On developing his skills as a producer – When I was very, very young, one of the first gigs I had was working for Kim Fowley as a ghost guitar player. I was like 19 years old, and I would go into the studio at midnight and Kim would give me a sheet of paper of all the parts I had to fix from midnight to 6:00 in the morning, I’d be using their guitar, their amplifier, fixing out of tune parts, out of time parts.  I learned that early. Then when I went to make the first record with my band, Candy, my ego got hit pretty hard where Jimmy Lenner did not hear the band the way that it myself in the band members heard. We had to make compromises, which I really didn’t feel like I wanted to make those compromises, but I had no choice, either do it or get off the boat. So I’ve had good and bad experiences even working with Mike Clink in GNR, we found a common ground, but it took a moment to find that common ground. Everybody works in a different way. Where I am now is from all those years of working with different amazing, talented producers that have taught me those lessons. So I know when to get out of the way. 7:03
“The Gospel Truth”
On not having covers on The Gospel Truth – In the past, I thought that the covers were kind of like a prolog,  like in the book. This is what inspires me. This is who makes me who I am as a musician, guitar player, artist. I thought it was like the window into who I am. I didn’t feel I needed on this record. I thought we had ten strong songs. I’ve never been a person who wrote 30 songs and put 10 on the record. I usually wrote 10 songs, 10 songs on the record. This one I actually have a couple of extras and that’s not because they didn’t make it. It’s just when I listen back, it was a groove kind of thing. I’m all about feel. It’s like the record’s just got to keep the listener. But yeah, I didn’t need covers on this record. I recorded some I just didn’t put them on. 8:30
On the break-up of Kill For Thrills – We just kind of had some bad luck.  First of all, we were never like the L.A. hair bands. Look at the pictures, we didn’t look anything like that. We fit in with bands like Junkyard and Circus of Power and Mother Love Bone. That’s kind of where we were going. We were prepared for what was already happening. We really were. We just made some bad choices. We got our major label record deal.  I was the primary songwriter and singer and we only had six songs and we got a major label deal at our first gig. We opened for a band that was showcasing, and at the dressing room after the show, we had all these major labels seriously offering us deals. We did a showcase of the label and we picked the wrong label. They offered us a lot of money. We heard what we wanted to hear. Even though we had management, it just, we just made some bad choices. But yeah, it did dissolve before GNR. 9:40
“Tightwad” w/Nikki Sixx & Stephen Perkins
On whether it was a shock going from bandleader to sideman in Guns N’ Roses -No, it was a nice change. Did I have pressure? Yeah, I had some pressure. But, I had just been dealing with like I said before, Candy actually signed to two major labels before we put out our record, I had signed my name to a lot of major label contracts. I was a writer for Virgin Records.  I kind of felt like, “Man, what the fuck do I got to do to get a break?” Even though I’ve had some breaks. So by the time I got in Guns, believe me, I was ready to play rhythm guitar and shut my mouth.  Also, it was a real lesson. Even though I knew the guys, I knew how they got there, I didn’t really know the inside story. Because from the outside, it kind of seemed like this band couldn’t fuck up any more than it kept fucking up and it just landed in gold shit. Everything worked out in their favor. They were very much like, “Fuck you, I’m doing whatever I want”, and it worked. Where a lot of us made a lot of compromises along the way. Getting in that restored my confidence in my ability as a musician and as an artist, just being around, being around Slash, being around Axl, their personas and how much confidence they had in their ability rubbed off on me. I wanted more solos, don’t get me wrong, but Slash I wasn’t giving them up, believe me, I asked. I was OK with it I really was like I said, it was an incredible learning experience.  I also thought the musicianship in the band at that point was really strong. The band was really going in a really good direction as far as musicianship. 11:05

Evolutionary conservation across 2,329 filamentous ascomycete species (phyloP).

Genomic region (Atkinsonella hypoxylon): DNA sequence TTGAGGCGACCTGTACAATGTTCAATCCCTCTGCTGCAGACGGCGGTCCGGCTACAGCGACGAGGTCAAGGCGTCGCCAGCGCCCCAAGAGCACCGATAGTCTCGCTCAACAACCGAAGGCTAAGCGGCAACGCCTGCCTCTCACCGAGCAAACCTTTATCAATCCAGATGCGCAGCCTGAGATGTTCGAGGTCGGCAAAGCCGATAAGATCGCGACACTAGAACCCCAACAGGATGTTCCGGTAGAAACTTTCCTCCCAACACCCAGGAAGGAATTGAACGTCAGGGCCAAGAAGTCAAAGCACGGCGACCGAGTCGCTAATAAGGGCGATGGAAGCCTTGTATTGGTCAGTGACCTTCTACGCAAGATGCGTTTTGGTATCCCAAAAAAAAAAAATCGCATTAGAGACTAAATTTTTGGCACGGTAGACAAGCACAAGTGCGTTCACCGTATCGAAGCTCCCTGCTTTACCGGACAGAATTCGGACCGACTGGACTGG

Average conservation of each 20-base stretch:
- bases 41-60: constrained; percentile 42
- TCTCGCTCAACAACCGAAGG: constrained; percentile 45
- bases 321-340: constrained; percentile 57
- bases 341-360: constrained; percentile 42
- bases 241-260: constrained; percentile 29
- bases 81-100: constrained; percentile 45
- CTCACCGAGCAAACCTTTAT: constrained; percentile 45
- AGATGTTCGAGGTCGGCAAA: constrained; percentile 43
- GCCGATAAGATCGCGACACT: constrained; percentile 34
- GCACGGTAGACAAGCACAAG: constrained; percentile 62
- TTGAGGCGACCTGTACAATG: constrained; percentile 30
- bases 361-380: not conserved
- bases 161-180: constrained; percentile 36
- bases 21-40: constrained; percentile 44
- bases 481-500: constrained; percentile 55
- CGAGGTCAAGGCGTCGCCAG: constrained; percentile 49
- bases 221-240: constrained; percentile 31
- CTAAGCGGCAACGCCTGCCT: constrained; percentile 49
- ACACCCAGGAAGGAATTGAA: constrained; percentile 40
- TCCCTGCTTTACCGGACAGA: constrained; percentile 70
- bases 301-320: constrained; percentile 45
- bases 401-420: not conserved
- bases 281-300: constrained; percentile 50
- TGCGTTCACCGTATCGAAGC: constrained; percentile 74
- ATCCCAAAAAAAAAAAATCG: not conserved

On what he would’ve done differently in Guns N’ Roses – Interestingly enough, people always assume that I didn’t have a say, I did have a say. Slash would ask me questions all the time. Axl asked me questions all the time. Understand, they are in a bubble. Their success came so fast and stuff. I’m the one that stepped from the outside who was still the dirty guy in Hollywood streets, even though they were, they had elevated themselves. So they did ask me questions. I  helped pick some of the bands that opened, like Helmet, but they never heard of Helmet before. I was like, “Helmet’s great band. You guys gotta check them out”. But I didn’t really have the final decision on anything. They’re going to do what they’re going to do, wanted to do. What would I have done differently? That’s a hard choice. The way things ended up, I think you could kind of say that the camps were split.  We really were a band and we didn’t each have our own dressing room. We had our dressing room as a band and Axl had his own dressing room. I don’t know if there’s anything I personally could have done to make that more cohesive so we were more of a band rather than Axl and the band. I honestly don’t know if I had any power in that. I wish I did. I mean, I think, in the beginning, number one, I was just so happy to be there. I mean, I’m not saying I did anything I wouldn’t have done. When I got the gig, I was 30. I said to myself, “I’m going to be myself. I’m going to be myself if do the best version, either like it or they don’t”. I wasn’t compromising in that situation. But I mean, in hindsight, I wish I could have helped mend that so we were more of a cohesive unit. But I mean, look, to this day, I mean, that’s still not a cohesive unit…All of them are text away. I can’t honestly say that I talk to them all the time. But actually, I talked to Matt today. 13:07